Envelope Icon


Home » Archived » Health impact assessment of introducing LED street lighting in Stockport

Health impact assessment of introducing LED street lighting in Stockport

5. Summary and conclusions

5.1. The evidence found for this review was very limited. There was no evidence which
demonstrated any health impact of LED street lighting directly (beyond alternative
sources of lighting).

5.2. There is some evidence to suggest that exposure to artificial light at night can have
some negative impact on the body’s natural circadian phasing due to the interference
with melatonin production. There is some emerging evidence that this effect can lead to
negative health impacts including certain cancers, and obesity. This effect of disrupting
melatonin production may be greater when the light in that exposure is shorter
wavelength (i.e bluer). There is more blue light emitted by LEDs of a higher colour
temperature (4,000k). These factors suggest a plausible risk to health from street
lighting, that may be increased by using LED street lighting with a colour temperature of
around 4,000k. However, the quantity and quality of the evidence available at this time
is deemed insufficient to warrant a recommendation that this level of lighting should not
be used, nor is there sufficient evidence to suggest a ‘safe’ colour temperature

5.3. Whilst it would be precautionary to suggest installing LED street lighting at a lower
colour temperature (i.e.2,700-3,000K), it is clear that this would be financially unviable
for Stockport Council. If this scheme were not to be implemented, cost savings to the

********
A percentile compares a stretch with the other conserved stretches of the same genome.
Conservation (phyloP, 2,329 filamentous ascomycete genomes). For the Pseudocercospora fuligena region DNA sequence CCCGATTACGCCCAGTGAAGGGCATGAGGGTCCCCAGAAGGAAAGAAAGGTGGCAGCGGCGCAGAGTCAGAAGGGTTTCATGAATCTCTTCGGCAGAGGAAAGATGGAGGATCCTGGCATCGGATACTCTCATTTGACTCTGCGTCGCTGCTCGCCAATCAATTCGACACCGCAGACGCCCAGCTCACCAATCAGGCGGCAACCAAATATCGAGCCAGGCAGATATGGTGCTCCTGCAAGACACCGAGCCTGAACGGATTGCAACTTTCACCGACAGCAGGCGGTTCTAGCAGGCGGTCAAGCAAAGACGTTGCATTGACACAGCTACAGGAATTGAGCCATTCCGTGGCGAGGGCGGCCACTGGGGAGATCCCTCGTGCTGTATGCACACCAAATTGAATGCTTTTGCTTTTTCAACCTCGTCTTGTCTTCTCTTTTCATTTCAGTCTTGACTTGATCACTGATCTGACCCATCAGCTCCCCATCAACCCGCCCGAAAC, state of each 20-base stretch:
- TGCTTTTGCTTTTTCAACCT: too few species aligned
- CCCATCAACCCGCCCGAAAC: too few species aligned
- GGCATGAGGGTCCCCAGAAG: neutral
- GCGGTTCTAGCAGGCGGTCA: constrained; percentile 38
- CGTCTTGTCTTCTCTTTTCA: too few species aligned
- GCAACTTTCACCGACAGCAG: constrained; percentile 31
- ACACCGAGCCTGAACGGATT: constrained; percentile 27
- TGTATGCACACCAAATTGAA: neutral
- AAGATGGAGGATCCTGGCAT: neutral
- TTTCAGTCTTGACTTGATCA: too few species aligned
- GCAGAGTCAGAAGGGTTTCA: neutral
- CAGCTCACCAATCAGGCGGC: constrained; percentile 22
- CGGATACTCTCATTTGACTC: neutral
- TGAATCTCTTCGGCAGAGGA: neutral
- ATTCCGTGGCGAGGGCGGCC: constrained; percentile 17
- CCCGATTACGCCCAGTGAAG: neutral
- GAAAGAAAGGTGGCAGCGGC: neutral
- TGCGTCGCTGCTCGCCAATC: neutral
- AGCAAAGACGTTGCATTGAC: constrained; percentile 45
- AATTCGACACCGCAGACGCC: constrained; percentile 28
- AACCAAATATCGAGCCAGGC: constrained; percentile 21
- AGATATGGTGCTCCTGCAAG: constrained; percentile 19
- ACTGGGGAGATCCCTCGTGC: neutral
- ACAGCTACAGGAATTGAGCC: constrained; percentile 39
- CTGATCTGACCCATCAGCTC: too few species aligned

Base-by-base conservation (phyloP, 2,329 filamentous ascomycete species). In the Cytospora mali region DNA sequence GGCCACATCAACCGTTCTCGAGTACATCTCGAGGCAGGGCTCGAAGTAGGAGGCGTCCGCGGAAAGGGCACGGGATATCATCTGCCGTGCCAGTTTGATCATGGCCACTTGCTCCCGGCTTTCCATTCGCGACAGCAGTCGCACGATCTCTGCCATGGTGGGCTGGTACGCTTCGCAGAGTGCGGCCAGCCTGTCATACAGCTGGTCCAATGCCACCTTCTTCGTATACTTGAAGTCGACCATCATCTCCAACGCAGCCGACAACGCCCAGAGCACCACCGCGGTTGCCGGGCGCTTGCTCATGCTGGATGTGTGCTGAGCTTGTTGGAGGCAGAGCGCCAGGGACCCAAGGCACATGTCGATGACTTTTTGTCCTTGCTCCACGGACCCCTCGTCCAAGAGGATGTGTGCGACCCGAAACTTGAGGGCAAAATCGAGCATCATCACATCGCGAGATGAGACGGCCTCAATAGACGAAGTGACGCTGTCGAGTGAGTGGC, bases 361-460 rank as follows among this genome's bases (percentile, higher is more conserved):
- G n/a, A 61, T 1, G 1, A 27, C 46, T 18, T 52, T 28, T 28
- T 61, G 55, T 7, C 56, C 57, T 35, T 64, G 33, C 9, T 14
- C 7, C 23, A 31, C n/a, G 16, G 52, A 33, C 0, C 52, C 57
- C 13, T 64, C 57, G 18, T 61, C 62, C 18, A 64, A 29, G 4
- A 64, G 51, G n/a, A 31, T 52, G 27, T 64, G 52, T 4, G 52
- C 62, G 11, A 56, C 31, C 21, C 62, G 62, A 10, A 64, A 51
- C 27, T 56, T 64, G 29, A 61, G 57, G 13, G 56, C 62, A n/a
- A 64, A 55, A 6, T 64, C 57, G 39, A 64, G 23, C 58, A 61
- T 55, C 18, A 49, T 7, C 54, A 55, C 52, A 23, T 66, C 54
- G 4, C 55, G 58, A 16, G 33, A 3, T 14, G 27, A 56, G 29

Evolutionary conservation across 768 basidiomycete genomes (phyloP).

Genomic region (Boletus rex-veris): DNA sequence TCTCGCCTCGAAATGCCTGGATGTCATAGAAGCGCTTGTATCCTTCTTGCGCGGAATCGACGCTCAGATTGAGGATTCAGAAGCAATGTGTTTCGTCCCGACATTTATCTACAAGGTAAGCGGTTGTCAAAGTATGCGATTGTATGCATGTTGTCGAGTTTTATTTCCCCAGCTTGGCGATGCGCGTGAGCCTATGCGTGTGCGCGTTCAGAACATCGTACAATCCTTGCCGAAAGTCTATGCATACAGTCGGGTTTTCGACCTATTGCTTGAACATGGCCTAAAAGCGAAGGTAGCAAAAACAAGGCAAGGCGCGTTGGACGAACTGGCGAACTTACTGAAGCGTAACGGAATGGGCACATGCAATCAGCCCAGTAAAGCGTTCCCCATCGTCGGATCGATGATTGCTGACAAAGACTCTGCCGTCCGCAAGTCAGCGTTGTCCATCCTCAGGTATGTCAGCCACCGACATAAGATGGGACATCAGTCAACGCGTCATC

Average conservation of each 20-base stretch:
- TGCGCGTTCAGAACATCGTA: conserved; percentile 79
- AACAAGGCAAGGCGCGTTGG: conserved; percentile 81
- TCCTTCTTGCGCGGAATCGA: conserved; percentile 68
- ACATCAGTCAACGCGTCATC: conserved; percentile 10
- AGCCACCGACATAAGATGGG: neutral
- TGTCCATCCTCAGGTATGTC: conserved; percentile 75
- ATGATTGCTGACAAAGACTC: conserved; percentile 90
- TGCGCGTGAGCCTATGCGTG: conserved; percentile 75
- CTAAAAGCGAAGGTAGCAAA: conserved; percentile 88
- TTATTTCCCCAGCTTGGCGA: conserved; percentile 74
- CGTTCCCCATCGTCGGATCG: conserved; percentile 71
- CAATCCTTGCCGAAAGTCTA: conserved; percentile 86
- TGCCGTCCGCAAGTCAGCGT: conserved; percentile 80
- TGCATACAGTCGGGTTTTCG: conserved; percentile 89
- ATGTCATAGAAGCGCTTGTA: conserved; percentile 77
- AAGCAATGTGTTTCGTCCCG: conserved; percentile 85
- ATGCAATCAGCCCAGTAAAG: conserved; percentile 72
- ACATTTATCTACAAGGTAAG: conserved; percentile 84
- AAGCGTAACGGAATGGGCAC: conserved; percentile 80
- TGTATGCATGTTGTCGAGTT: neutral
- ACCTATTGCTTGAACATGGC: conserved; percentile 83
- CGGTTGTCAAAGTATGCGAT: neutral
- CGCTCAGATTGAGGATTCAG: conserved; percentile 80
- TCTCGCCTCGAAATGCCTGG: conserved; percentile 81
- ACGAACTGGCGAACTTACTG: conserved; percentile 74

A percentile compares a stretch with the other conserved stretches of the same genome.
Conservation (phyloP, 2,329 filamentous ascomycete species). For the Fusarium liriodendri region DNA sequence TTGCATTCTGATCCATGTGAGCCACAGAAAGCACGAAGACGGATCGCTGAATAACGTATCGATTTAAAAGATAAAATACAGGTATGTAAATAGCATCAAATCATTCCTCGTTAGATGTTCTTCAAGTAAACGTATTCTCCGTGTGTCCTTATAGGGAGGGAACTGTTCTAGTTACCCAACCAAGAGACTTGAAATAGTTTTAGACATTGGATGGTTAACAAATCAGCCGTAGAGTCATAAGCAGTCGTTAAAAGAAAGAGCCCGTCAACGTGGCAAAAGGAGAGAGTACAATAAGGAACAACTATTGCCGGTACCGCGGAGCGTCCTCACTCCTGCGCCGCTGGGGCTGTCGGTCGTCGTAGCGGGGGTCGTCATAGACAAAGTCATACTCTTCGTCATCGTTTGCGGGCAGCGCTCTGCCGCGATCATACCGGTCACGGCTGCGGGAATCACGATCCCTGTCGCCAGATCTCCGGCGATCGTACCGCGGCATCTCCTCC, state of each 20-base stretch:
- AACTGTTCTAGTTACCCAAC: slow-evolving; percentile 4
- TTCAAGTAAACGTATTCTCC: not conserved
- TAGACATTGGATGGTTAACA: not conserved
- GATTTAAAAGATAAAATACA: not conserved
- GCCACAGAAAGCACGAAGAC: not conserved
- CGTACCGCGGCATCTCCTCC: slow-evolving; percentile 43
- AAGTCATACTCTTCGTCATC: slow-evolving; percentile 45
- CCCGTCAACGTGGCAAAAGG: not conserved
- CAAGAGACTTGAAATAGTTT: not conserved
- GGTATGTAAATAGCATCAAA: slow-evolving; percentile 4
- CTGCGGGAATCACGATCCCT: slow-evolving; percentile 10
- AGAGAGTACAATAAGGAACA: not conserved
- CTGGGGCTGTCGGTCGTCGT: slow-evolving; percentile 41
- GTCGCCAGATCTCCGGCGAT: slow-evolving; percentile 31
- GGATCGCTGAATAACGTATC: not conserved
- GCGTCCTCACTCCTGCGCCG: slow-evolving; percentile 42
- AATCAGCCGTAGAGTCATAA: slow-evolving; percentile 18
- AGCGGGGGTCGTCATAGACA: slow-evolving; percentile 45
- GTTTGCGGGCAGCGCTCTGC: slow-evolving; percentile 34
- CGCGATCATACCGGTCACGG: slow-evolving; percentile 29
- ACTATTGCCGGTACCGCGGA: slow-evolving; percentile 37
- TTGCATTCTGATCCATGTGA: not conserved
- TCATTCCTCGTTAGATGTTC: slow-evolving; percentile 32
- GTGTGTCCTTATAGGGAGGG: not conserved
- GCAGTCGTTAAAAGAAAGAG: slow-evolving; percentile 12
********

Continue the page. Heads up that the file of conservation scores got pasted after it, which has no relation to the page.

equivalent value would need to be delivered from alternative schemes. It is considered
likely that any other such schemes may have health impacts of a similar or greater
likelihood and/or magnitude, but that would need to be reviewed by a health impact
assessment of any alternative proposals.

5.4. To minimise any potential increased risk as described above, it is recommended that the
street lighting team considers the following as part of the testing and implementation of
LED street lighting within Stockport. These are suggested as precautionary response to
a plausible but not proven effect on health due to increased dispersion of blue light from
LED street lighting with a colour temperature of 4,000K:

The lighting should be directed downwards, dispersed as little as possible from
the vertical

The lighting units in residential areas are installed with shielding surrounding
them to minimise direct and dispersed light entering residents’ homes
(particularly bedrooms).

 It would be advisable to design the LED luminaire so that hotspots are not
visible within the road user’s normal field of view. Low-cost plastic beamshaping optics could be used to diffuse the source and to tailor the footprint of
the light pattern at ground level. Alternatively, the LEDs could be recesse

[docembed url=”″ viewer=”google” width=”100%” height=”500px” download=”all” ]

Previous Post: Revision of the EU Green Public Procurement Criteria for Road Lighting and traffic signals

Next Post: Ecological benefits of part-night lighting revealed

Envelope Icon